“We found diatoms fused to tektites,” a glassy substance formed by meteors. The molten glass and shattered rocks could not be produced by anything other than an impact."

New evidence indicates meteor strike around time of Noah

Last August scientists collected samples from four huge chevrons in Madegascar.

Last month, Dee Breger, director of microscopy at Drexel University in Philadelphia, looked at the samples under a scanning electron microscope and found benthic foraminifera, tiny fossils from the ocean floor, sprinkled throughout. Her close-ups revealed splashes of iron, nickel and chrome fused to the fossils.
About 900 miles southeast from the Madagascar chevrons, in deep ocean, is Burckle crater, which Dr. Abbott discovered last year. Although its sediments have not been directly sampled, cores from the area contain high levels of nickel and magnetic components associated with impact ejecta.
Burckle crater has not been dated, but Dr. Abbott estimates that it is 4,500 to 5,000 years old.

Mythology dates flood to Solar eclipse in 2807 B.C.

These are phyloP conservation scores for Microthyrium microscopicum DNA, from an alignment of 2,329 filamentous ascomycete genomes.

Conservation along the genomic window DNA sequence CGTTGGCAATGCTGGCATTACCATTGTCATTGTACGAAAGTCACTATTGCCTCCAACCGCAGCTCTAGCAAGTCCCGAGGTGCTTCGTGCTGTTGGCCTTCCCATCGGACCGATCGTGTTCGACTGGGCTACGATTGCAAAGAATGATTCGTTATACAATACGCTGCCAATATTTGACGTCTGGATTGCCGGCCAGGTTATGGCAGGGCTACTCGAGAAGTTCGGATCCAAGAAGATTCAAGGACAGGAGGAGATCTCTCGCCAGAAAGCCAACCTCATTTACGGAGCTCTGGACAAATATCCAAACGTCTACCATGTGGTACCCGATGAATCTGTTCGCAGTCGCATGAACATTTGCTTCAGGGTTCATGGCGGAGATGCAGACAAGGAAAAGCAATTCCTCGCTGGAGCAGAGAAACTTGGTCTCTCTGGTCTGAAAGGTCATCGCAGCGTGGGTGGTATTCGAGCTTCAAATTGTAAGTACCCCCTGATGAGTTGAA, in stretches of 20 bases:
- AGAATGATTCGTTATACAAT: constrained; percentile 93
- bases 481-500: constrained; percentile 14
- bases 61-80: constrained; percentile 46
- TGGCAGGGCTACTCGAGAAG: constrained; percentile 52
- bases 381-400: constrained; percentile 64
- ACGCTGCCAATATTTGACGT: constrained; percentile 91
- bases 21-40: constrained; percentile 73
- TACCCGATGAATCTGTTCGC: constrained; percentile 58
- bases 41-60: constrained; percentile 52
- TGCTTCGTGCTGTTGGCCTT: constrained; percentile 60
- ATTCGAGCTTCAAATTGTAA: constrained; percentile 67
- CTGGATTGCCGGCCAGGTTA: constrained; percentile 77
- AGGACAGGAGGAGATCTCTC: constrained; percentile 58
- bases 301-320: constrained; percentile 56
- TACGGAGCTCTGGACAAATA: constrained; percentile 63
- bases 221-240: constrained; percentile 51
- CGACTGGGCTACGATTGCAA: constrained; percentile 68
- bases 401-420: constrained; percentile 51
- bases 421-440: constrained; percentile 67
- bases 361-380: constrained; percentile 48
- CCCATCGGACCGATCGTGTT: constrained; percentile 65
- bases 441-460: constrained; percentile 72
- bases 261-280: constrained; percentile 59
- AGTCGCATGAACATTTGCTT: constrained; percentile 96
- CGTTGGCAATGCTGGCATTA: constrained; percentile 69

An environmental archaeologist, Dr. Masse, at the Los Alamos National Laboratory in New Mexico analyzed 175 flood myths from around the world, and tried to relate them to known and accurately dated natural events like solar eclipses and volcanic eruptions. Fourteen flood myths specifically mention a full solar eclipse, which could have been the one that occurred in May 2807 B.C.
Half the myths talk of a torrential downpour. A third talks of a tsunami. Worldwide they describe hurricane force winds and darkness during the storm. All of these could come from a metior strike and mega-tsunami.

Source article from New York Times.

Aug
04
2005

An impressive display of meteors will move across the sky on Friday, August 12, (2005) when the Perseid meteor shower becomes most visible. Peak viewing times will be from 2 a.m. until sunrise that morning, according to NASA experts. Because of interference from urban lights, viewing is best outside of the city. The Perseid meteor shower occurs every summer, when the tail behind Comet Swift-Tuttle intersects with Earth's orbit, causing comet dust to enter Earth's atmosphere. Meteors from the comet travel from the direction of the constellation Perseus, which gives the shower its name.